The Chattanooga Metropolitan Airport is one of the busiest travel hubs in the city, and it attracts and serves travelers from the entire region. When many people think of air travel, they think of TSA security, long lines, and screaming children. And to top it all off, many of your typical rights to privacy seem to disappear as soon as you walk in. And this is partly true; the balance between your personal privacy and what most airports determine to be necessary security measures has been tilting further and further towards the latter. But even at the airport, you still have rights. The rights that you do have, however, are concerned mostly with your comfort and your ability to seek redress in the case of a suspected violation.
Do Your Research Ahead of Time
If you have any specific concerns about what can or can’t happen at an airport, it is always best to consult the US Department of State’s website, or the TSA’s website first. Most of the information compiled here was gathered from the TSA website, and it will have the specific policies used by the TSA and the most up-to-date information. Another important thing to consider is that certain security policies or measures implemented will vary depending on what airport you use, so it would also be a good idea to call the specific airport you are flying through with any questions or concerns you might have.
While you are guaranteed the right to travel between states, this right does not inherently encompass air travel. And because you are not guaranteed the right to travel by air, there is no getting around the security measures that the airport or the TSA has deemed necessary. But you do have the right to a security procedure that is reasonably accommodating to your privacy or comfort.
Many airports have begun to implement more advanced technology like large, full-body imaging machines that can automatically scan you quicker than an agent might be able to pat you down. And when going through airport security, you will be required to go through one of these or a metal detector. But, whether for health or for comfort, you always maintain the right to opt-out of a technological screening and undergo a pat-down instead.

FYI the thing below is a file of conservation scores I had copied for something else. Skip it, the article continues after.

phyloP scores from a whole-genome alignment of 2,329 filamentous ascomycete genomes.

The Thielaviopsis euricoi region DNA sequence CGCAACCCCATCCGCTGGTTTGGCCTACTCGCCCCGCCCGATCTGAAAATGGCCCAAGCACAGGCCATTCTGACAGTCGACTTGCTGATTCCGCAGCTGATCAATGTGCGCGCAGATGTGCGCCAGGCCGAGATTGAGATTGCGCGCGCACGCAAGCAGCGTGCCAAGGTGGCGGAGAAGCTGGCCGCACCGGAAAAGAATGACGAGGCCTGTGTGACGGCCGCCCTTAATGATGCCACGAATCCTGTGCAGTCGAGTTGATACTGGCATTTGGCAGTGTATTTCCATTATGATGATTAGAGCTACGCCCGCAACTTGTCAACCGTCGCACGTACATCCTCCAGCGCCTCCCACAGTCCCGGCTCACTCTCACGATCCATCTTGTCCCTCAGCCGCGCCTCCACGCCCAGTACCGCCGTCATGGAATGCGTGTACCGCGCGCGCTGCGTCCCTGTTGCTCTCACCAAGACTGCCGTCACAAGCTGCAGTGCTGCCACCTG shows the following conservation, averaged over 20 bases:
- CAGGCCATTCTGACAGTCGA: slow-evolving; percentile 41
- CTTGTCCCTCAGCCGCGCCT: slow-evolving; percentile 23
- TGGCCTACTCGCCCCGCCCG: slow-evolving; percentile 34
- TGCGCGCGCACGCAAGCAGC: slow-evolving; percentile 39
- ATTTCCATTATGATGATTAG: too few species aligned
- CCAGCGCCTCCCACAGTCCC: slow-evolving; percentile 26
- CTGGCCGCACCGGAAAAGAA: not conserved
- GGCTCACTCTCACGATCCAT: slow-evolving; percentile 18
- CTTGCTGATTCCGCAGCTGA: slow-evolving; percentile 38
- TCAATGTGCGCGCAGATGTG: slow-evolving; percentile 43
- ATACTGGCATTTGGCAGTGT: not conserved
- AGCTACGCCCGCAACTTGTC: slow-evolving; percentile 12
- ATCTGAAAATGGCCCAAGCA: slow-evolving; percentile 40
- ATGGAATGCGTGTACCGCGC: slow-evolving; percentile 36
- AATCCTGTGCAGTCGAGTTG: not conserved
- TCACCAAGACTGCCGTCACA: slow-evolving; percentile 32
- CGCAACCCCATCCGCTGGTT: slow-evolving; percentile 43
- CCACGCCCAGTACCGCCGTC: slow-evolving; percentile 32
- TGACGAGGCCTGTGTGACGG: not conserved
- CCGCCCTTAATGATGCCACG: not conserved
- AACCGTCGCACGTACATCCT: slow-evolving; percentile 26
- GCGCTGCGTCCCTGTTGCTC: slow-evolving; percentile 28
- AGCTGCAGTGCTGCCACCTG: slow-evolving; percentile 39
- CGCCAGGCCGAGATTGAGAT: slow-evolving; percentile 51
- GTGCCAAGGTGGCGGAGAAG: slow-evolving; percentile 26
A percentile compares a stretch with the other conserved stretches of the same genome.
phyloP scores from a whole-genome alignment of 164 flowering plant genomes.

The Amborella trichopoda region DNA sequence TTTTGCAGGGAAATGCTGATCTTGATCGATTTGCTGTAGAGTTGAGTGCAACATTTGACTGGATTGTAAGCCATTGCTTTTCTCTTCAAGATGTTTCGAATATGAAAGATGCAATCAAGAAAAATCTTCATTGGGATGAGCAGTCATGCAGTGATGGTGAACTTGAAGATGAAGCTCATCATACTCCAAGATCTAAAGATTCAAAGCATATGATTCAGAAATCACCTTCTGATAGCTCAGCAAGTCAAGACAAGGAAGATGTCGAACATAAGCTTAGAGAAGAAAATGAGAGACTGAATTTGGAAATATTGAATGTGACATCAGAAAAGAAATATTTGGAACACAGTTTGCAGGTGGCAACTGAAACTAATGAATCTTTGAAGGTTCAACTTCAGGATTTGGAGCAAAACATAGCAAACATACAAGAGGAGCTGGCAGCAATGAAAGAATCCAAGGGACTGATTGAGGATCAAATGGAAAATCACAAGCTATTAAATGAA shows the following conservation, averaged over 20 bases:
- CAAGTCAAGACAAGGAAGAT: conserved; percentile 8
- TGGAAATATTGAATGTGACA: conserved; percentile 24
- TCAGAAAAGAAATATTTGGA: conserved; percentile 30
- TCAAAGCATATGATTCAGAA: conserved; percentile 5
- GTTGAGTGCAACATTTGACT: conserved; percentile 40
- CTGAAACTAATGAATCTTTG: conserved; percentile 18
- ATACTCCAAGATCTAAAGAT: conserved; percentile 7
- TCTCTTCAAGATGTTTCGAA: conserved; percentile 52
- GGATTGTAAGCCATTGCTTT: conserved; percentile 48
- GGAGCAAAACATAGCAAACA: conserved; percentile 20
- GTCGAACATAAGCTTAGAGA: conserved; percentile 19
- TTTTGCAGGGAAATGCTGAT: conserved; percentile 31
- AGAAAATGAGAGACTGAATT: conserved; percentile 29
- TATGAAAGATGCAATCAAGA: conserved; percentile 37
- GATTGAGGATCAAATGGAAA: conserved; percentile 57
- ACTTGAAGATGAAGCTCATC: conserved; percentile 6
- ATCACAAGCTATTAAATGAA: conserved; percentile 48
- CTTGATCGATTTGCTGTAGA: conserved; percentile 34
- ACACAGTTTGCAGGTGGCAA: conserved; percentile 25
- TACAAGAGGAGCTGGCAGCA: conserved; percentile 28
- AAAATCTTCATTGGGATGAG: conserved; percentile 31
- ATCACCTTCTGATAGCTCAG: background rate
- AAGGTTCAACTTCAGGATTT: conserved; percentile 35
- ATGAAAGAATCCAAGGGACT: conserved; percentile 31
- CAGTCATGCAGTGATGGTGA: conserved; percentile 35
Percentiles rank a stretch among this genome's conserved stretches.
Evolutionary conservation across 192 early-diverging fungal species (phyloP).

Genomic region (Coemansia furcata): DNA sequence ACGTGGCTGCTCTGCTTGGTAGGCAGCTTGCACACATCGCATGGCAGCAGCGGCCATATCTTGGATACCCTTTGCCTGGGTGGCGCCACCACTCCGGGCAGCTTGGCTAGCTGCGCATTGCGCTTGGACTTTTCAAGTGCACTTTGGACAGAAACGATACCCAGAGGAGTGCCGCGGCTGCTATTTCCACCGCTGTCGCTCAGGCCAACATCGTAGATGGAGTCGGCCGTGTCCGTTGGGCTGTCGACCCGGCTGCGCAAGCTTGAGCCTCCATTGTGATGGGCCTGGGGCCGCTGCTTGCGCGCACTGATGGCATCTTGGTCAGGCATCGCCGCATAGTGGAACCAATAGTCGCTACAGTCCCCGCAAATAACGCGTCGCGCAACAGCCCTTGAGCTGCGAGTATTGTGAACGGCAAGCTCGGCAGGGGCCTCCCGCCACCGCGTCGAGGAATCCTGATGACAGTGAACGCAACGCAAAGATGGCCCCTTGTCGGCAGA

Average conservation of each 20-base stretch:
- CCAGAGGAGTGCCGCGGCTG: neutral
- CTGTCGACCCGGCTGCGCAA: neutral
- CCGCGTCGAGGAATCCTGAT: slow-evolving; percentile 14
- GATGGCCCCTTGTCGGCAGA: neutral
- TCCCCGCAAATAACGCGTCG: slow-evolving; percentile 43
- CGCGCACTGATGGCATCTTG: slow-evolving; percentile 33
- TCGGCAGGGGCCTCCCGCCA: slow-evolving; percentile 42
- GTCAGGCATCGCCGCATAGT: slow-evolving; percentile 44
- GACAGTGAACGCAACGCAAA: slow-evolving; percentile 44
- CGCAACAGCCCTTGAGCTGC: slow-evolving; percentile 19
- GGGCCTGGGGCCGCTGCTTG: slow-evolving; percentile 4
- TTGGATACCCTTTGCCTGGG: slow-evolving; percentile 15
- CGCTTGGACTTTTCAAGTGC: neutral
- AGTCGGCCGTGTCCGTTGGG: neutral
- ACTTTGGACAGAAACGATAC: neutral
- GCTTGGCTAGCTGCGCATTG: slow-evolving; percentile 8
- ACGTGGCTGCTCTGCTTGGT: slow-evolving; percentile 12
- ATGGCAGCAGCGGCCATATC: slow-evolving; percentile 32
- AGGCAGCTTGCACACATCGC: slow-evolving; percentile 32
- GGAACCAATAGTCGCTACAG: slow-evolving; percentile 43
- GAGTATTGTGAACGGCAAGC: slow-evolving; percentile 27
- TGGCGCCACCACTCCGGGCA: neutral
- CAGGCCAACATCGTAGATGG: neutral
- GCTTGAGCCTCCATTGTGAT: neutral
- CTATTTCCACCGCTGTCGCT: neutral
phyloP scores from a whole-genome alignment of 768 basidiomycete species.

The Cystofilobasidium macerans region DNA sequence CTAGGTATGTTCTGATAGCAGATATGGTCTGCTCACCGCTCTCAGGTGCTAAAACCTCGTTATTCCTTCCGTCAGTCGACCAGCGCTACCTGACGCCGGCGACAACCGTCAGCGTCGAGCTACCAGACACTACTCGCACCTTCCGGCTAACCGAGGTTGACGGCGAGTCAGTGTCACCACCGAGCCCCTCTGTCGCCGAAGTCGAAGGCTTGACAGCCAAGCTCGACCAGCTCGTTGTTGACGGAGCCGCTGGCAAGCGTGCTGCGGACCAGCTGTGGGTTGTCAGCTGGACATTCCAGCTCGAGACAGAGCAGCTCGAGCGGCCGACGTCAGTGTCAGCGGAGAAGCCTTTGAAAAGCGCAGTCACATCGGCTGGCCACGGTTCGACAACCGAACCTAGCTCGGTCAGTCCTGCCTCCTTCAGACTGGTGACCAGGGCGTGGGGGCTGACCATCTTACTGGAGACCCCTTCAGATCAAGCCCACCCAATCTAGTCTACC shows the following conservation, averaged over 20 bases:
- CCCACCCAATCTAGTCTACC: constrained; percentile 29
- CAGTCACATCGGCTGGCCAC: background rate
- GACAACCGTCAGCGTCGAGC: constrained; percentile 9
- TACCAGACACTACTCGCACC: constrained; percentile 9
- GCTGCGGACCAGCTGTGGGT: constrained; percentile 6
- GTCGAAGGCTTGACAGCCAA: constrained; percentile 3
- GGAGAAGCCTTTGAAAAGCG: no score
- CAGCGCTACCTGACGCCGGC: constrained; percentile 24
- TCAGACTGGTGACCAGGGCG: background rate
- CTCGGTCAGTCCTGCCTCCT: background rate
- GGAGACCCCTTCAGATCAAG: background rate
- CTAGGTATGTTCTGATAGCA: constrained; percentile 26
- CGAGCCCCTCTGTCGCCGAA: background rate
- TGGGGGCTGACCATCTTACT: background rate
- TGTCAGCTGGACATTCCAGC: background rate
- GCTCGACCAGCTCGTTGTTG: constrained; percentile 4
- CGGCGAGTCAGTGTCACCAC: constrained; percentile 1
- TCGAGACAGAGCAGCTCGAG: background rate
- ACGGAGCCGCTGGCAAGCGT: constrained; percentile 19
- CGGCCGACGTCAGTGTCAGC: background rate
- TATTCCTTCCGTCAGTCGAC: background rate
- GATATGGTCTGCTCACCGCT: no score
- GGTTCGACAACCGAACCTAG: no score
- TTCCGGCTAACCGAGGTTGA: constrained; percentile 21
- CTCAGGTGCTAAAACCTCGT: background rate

You also maintain certain rights to be reasonably accommodated and for your privacy to be protected during the pat-down procedure. During the pat-down, you should never be asked to remove any clothing apart from outer layers like large coats or jackets. And you are allowed to keep on any religiously or culturally significant apparel like a headdress or a turban. You can also request an agent of your same gender perform the pat-down, for it to occur in a private area along with another agent, and/or for someone traveling with you to be present as well.
You maintain the right to not be touched in a way that makes you uncomfortable. On that same token, if it is something necessary to ensure that you are a safe and compliant traveler, the TSA and the airline maintain the right to deny your entry onto the plane.
Right to Video
To help ensure that the rights you do have aren’t violated, or that you can seek redress if you believe they have been, you are allowed to video the entire security screening process as long as you follow 2 rules laid out by the TSA:
“the screening process is not interfered with”
“Interference with screening includes but is not limited to holding a recording device up to the face of a TSA officer so that the officer is unable to see or move, refusing to assume the proper stance during screening, blocking the movement of others through the checkpoint or refusing to submit a recording device for screening.”
“you may not film or take pictures of equipment monitors that are shielded from public view”
If you believe you have the grounds to claim a personal injury or violation of your rights, you should speak to an attorney or contact the TSA here.